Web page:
Holy Triduum: Maundy Thursday
01 April 2021
“A New Mandate”
St. John 13.1-15,34-35; 1 Corinthians 11.23-32; Exodus 12.1-14
Seminarian Brendan Harris, Vicar
Grace to you and peace from God our Father, and the Lord Jesus ☩ Christ; Amen.
Our service this evening is commonly called “Maundy Thursday” in English. The word “Maundy,” is an abbreviated transliteration of the Latin word mandatum, from which we get the English word “mandate.” This word is found in our Gospel text this evening, where Jesus says: “A new commandment I give to you,” or mandate, “that you love one another: just as I have loved you, you also are to love one another. By this all people will know that you are my disciples, if you have love for one another.” Our Paschal Victim here issues us the mandate to follow His example, to love one another with the same sacrificial love He is displaying for us; here this is displayed by He the king humbly washing the feet of we the mere servants. But ultimately, although we are free to reenact this washing, He is calling us to His love fulfilled on the Cross; that Cross which looms over us this evening, and indeed, forevermore.
What we gather together to celebrate tonight should never be seen as disconnected from the following services on Good Friday and up through Easter. There will be no Benediction at the close of this service, because this service will truly only be concluded when that blessing is delivered on Easter. This is why we call these three feast days the “Triduum,” which is Latin for “three days,” for this new mandate Jesus gives tonight is not for tonight only, but carries on through these three holy days and is on the books forever.
This mandate to love one another is given in the Law of old, yet it can only be understood and properly followed if one looks forward, and looks to where it is located in this holy Triduum. For what, pray tell, does this mandate actually mean for us? Jesus here is not giving you a new law like that of Sinai, one that is designed to crush you and reveal to you your sin and weakness and absolute insignificance—although it can do that. No, this mandate can only be understood by the Cross which looms over our heads. For although we are to remember, and to some degree reenact, Jesus’ Passion these three days, we do so with a sense of dramatic irony. We know with certainty what the apostles could only hope and pray for at the time; we know that even though the Jews maliciously desired His death, they accidentally participated in a good thing; we know that Jesus is acting completely deliberately and intentionally, by His own power, and that our hope and joy is on His Cross. In His betrayal by the kiss of Judas, by His interrogation, beating, mocking, scourging, and death, we reflect with empathy and sobriety and sorrow, yet ultimately, we recall it all with joy. Tonight, His altar will be stripped naked, yet He will never be stripped from you. No one is asking you to forget the reality of your salvation when we celebrate with solemnity what our Lord really and viscerally suffered in His flesh, and Jesus too proclaims this with the very institution of this day.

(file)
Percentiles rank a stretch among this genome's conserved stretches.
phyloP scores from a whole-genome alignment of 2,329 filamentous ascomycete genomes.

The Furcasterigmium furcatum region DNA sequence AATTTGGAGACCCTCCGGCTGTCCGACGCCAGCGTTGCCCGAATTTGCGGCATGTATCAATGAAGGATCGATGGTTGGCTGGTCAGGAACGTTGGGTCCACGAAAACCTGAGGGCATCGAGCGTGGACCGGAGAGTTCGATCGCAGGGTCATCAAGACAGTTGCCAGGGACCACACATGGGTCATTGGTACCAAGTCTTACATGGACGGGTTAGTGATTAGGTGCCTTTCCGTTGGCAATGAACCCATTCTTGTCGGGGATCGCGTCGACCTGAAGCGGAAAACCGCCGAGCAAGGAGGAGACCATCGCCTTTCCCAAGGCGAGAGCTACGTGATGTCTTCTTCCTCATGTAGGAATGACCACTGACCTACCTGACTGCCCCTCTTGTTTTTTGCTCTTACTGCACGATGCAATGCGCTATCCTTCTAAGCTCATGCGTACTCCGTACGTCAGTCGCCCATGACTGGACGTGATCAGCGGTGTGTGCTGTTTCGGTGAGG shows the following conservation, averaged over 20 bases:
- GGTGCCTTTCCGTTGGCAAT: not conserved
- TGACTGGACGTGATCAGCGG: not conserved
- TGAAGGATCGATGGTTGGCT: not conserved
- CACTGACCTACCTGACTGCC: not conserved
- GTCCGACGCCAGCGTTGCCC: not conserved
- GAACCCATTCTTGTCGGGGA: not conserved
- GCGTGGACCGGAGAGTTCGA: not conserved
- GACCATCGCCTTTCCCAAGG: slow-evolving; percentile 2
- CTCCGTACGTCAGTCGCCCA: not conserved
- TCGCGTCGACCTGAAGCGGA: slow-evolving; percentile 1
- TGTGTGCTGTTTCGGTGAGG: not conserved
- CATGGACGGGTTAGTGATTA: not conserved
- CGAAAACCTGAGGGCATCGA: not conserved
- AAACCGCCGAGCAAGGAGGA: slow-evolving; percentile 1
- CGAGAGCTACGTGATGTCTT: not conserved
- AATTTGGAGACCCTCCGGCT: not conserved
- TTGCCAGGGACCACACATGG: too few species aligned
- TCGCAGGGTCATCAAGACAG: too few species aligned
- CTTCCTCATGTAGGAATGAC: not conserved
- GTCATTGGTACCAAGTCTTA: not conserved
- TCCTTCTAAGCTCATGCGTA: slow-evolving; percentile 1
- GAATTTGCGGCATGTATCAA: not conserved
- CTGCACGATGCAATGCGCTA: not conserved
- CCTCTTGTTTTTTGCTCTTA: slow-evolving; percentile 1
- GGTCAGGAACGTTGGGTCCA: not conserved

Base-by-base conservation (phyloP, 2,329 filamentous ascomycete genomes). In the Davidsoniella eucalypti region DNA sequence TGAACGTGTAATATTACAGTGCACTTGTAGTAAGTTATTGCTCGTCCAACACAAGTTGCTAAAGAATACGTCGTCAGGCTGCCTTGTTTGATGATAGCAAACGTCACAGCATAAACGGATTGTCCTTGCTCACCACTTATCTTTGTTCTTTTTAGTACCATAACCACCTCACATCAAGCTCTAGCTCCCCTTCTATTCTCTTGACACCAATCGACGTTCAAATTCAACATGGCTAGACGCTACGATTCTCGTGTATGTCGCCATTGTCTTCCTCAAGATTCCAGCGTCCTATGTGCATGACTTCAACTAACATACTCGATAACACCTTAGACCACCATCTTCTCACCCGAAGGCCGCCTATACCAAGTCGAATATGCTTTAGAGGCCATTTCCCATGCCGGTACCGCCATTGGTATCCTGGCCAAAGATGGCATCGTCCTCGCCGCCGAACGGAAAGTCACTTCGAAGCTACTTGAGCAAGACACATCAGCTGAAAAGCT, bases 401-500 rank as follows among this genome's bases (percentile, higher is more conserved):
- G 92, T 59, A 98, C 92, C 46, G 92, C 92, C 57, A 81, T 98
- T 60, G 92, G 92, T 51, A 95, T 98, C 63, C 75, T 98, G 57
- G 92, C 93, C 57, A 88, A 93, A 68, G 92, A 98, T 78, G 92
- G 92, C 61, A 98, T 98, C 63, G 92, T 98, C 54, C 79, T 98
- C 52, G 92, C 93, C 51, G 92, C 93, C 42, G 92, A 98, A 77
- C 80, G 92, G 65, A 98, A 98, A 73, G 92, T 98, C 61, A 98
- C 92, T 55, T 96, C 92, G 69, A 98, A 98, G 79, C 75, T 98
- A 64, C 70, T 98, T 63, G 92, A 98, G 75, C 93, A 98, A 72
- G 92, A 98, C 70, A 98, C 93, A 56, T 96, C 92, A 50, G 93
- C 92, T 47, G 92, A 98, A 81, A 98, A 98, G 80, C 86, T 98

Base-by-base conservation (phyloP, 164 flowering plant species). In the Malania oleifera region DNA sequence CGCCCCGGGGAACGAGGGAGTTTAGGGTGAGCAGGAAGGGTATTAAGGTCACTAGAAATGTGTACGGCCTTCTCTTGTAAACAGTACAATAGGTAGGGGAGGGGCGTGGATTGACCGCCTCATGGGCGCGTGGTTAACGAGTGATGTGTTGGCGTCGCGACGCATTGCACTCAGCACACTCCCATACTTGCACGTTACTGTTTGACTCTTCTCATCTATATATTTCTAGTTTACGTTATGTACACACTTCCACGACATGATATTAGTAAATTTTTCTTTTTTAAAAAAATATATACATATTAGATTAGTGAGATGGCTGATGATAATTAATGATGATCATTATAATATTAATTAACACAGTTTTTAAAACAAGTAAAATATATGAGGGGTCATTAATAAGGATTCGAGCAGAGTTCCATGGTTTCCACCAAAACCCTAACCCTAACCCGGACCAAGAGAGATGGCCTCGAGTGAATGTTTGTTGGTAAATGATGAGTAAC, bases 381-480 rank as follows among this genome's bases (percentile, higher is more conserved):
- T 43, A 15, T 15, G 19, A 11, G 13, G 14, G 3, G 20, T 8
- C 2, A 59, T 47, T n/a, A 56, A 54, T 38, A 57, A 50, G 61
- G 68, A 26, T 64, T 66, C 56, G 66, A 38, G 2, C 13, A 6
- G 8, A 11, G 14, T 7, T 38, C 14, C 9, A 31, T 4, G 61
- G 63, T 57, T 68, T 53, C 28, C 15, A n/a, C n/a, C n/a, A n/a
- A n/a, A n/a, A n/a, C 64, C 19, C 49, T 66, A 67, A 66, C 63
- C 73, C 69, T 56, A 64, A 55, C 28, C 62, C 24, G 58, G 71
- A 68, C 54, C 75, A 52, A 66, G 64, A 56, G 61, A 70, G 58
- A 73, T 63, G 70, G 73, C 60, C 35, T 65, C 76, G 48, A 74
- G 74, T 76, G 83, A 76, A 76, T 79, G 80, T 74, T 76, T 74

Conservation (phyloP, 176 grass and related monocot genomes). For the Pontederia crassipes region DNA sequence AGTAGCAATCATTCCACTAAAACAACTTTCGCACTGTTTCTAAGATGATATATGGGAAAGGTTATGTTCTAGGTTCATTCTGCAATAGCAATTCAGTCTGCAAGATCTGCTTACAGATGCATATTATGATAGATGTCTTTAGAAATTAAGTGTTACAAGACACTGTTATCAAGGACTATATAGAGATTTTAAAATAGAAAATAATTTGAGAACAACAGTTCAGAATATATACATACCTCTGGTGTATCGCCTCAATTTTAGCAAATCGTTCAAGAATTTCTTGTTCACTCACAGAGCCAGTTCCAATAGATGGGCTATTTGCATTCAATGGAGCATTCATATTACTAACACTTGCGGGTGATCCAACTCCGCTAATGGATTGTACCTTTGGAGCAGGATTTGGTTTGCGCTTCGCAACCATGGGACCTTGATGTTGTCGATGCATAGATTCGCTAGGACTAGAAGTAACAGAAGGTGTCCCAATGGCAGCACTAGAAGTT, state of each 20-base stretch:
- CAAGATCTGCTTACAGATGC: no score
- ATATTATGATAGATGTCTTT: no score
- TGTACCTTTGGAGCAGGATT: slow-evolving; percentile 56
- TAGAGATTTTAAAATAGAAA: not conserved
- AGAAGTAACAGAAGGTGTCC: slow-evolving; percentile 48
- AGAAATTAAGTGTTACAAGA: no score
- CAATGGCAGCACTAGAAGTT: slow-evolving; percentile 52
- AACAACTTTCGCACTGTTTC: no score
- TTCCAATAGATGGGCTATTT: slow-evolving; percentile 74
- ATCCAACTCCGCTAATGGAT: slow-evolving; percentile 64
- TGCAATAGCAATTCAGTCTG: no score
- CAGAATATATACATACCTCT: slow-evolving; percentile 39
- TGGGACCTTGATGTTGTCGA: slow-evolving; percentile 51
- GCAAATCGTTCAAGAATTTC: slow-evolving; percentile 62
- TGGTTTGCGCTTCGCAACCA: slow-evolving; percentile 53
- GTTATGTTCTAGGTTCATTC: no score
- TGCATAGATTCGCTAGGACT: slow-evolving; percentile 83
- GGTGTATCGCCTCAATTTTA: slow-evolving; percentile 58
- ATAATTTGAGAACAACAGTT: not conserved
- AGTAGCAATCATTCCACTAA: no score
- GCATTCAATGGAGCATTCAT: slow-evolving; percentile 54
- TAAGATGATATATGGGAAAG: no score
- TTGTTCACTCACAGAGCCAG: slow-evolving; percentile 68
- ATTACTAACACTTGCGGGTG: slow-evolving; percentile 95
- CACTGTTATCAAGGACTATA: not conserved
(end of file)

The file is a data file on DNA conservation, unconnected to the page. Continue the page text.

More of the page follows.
For what was instituted today? The Apostle recalls our Lord’s mandate in this way: “For I received from the Lord what I also delivered to you,” here is your new command, “that the Lord Jesus on the night when he was betrayed took bread.” This evening, Jesus does not give you a new law, but He gives you a new gift. For this night, the Lord Jesus hands Himself over to be betrayed, and in doing so He doesn’t just hand Himself over to the Jews and the Romans, but He also hands Himself over to you. “This cup is the new covenant in my blood. Do this, as often as you drink it, in remembrance of me. For as often as you eat this bread and drink the cup, you proclaim the Lord’s death until he comes.” This is the glorious gift that we have been given tonight, for the Lord has handed Himself over in order to pour out His very life-blood for us. For just as this blood of the covenant marked the doors of Egypt, just as this blood was sprinkled on the people from Sinai, this blood is now your blood. This is the Blood of Jesus Christ, the new covenant, for the forgiveness of your sins. For He who once washed the disciples’ feet now washes you in the same way with His vitals which flowed from His side, that you may have a share in Him. To this we cry with Peter, “Lord, not my feet only but also my hands and my head!” Lord not my feet only, but my life and my all, dear Lord, wash everything! And indeed, although He only may wash your feet, or wash only your head, He washes you entirely clean and makes you His own.